The Shuttlebug Runs on Methane Fuel

And so we began. And, before we knew it, we were doodling up a methane-powered mini-car and an electric bug that looked just like the first vehicle but which could run on the "juice" produced by a homemade windplant. And then the Great Gasoline Drought ended so — knowing that most people didn't really care a great deal about manufacturing their own methane or electricity unless they absolutely had to — we soon found ourselves playing around with yet a third, petrol-powered version of the mini-bug.

And that's what you see here. A prototype of a two-place, urban vehicle that weighs 860 pounds and which a computer analysis tells us will deliver 54 miles per gallon of regular gasoline at a steady 55 miles per hour. A miniature automobile that should top out at 62 miles per hour on the highway and cruise all day at the legal speed limit of 55. A little car expressly designed to whisk one or two people down to the office and back every day . . . or across town on shopping trips . . . or out to the country for a week's worth of fresh eggs and vegetables.

Our bug is small on the outside (three can be nosed in to the curb in the same space that it takes to park one full-sized Cadillac) yet relatively big on the inside (one 6'4" driver, one 6'4" passenger, one medium-large dog, and two big sacks of groceries can all coexist quite comfortably in the SHUTTLEBUG).

There are only four pieces in the vehicle's whole body (two halves, a tail section, and a floor pan). The car's engine is a 16-hp Tecumseh industrial engine and our prototype is equipped with a special torque converter clutch to which we've added a reverse gear of our own design. It's a very simple little bug.

We've driven this first hand-assembled SHUTTLEBUG, we're driving it now, and we expect to test the car you see in these photos a great deal more before we really begin to lock up the machine's design. Results, to date, are highly encouraging . . . by which we mean that the mini-auto runs right down the road with the "big ones", it's a lot of fun to drive, it feels "right" out on the highway, and we don't have any cooling or other difficult problems to solve on the tiny vehicle. At present the toughest nut we're trying to crack centers around muffling that one-lunged engine (which is mounted directly behind the seats) down to an acceptable noise Jevel without "choking off" its power output with excessive exhaust back pressure.

And that's where the whole project stands at present. Maybe, just maybe, if our step-by-step test program proceeds as scheduled and if we don't run into any large and unforeseen problems and if gasoline prices continue to go up (which they will) and if we can put together the necessary financing and if we decide that we really and truly do want to go into the automobile business . . . then maybe you'll be able to tool down the highway in your own SHUTTLEBUG sometime in the fall of 1976.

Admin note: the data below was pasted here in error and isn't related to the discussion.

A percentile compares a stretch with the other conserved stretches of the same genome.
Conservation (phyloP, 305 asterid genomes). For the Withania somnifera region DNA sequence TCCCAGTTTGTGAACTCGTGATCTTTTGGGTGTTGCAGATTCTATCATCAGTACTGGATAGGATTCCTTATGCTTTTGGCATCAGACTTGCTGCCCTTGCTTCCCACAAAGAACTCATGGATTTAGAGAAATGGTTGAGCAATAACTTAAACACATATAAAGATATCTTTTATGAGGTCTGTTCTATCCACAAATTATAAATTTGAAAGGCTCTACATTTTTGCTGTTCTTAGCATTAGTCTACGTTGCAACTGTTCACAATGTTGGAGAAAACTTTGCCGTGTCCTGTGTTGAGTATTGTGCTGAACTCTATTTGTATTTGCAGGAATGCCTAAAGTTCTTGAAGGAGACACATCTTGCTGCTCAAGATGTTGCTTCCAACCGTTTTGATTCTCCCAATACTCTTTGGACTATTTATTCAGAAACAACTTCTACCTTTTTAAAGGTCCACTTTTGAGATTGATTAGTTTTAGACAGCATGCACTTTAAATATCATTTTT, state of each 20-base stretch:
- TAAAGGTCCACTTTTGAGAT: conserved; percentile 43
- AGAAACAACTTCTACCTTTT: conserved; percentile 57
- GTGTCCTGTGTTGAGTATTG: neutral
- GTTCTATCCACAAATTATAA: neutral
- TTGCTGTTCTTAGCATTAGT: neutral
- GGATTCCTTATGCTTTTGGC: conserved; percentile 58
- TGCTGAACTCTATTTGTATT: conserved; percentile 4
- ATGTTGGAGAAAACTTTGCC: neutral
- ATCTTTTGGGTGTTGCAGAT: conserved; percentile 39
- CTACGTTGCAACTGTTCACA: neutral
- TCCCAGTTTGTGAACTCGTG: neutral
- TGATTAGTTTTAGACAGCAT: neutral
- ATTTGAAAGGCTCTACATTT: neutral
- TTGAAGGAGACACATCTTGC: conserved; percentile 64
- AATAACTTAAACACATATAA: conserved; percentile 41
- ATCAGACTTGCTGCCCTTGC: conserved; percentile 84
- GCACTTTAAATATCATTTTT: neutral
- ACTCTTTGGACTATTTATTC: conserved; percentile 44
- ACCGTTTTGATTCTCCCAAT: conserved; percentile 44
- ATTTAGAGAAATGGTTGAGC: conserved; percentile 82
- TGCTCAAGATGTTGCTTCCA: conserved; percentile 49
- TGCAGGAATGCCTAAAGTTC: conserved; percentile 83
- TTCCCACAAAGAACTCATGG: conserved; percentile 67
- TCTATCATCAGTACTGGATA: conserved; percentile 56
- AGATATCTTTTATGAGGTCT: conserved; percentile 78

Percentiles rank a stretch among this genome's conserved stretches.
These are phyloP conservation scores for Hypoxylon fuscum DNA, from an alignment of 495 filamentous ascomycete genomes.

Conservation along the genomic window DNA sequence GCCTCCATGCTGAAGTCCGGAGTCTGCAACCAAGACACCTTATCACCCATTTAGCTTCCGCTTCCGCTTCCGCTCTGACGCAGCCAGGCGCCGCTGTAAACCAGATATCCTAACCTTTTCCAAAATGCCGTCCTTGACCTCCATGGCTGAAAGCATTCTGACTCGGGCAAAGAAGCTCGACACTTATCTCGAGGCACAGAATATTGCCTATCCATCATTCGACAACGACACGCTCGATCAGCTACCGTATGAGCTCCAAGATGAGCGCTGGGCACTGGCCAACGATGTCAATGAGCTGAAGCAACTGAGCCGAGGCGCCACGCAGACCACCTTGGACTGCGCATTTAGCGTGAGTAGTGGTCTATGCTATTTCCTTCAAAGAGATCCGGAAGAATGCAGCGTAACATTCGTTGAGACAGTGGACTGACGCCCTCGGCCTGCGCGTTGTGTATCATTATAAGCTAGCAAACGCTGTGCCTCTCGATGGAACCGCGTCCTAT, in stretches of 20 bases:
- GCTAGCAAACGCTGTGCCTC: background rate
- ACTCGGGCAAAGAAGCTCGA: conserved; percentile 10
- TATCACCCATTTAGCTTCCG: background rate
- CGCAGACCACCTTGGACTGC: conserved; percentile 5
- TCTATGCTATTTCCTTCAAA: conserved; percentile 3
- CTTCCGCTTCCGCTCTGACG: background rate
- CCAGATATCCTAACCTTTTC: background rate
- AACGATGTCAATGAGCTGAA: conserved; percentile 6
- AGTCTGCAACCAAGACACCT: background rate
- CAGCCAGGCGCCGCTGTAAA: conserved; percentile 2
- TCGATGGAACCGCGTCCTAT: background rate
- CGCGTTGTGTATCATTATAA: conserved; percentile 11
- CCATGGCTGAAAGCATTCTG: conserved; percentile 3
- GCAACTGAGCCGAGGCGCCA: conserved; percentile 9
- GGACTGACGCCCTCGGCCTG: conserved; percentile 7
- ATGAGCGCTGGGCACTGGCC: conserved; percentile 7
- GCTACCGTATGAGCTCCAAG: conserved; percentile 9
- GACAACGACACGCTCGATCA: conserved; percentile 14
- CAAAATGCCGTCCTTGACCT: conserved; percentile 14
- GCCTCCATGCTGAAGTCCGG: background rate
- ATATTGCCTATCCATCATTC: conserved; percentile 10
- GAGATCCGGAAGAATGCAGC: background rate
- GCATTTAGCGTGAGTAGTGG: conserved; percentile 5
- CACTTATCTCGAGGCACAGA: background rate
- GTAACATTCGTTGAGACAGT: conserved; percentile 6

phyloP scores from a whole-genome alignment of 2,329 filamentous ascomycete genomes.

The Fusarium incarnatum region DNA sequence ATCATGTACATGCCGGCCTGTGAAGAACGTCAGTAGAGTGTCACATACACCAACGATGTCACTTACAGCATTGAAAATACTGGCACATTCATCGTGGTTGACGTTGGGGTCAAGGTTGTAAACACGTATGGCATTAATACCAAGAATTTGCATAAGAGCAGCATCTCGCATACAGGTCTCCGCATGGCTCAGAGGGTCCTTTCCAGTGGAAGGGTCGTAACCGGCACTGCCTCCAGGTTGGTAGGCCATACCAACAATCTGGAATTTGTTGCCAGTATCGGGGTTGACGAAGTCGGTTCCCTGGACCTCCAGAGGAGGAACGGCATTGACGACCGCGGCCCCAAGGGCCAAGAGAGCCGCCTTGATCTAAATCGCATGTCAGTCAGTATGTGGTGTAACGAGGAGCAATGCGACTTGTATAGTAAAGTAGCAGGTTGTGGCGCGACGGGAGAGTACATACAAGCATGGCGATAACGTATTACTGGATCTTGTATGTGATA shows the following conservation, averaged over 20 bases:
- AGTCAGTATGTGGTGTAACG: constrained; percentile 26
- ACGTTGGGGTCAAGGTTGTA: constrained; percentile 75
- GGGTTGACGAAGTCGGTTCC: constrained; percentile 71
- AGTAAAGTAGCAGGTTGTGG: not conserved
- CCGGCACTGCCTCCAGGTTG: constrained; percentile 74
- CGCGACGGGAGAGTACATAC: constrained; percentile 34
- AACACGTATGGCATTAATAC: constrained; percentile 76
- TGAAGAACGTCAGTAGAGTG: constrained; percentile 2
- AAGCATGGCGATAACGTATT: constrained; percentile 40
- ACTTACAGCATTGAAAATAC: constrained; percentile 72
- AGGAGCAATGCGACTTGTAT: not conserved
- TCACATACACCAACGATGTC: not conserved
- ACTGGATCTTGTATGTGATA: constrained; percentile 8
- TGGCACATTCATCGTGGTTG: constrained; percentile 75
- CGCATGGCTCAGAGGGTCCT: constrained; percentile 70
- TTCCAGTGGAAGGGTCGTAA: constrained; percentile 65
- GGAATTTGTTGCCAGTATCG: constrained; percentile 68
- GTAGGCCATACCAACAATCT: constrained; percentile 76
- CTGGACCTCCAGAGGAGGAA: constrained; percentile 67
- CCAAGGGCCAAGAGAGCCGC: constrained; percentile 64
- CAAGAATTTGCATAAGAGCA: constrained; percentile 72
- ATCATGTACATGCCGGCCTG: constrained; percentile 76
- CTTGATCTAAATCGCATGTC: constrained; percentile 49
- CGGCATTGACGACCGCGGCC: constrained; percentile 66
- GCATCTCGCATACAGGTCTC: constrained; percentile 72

If that idea sounds appealing, and if you want to be sure you get the latest and the fastest breaking news (including up-to-the-minute test reports, photographs of the car as it progresses through its development program, announcements of manufacturing dates, dealer and distributor information, prices, performance figures, vehicle specifications, delivery schedules, etc.), here's how to do exactly that:

Drop $6.00 and your name and address in the mail and send them to Shuttlebug Engineering, North Carolina. By return mail you'll receive an information packet — stuffed with photos, brochures, spec sheets, etc. — on the car . . . and a charter subscription to the official SHUTTLEBUG NEWS (which will feature much more detailed information about the vehicle than this magazine can carry).


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Post a comment below.

 

Heidi Hunt_2
7/24/2007 9:16:45 AM
Unfortunately, we have never seen the prototypes. The magazine was sold for the first time in 1986. Where those cars went we are not aware of.

Patrick_11
7/24/2007 9:10:43 AM
I'd like to know what happened to the Shuttlebug prototypes. According to the article from 1975, three were built. Do any of them survive?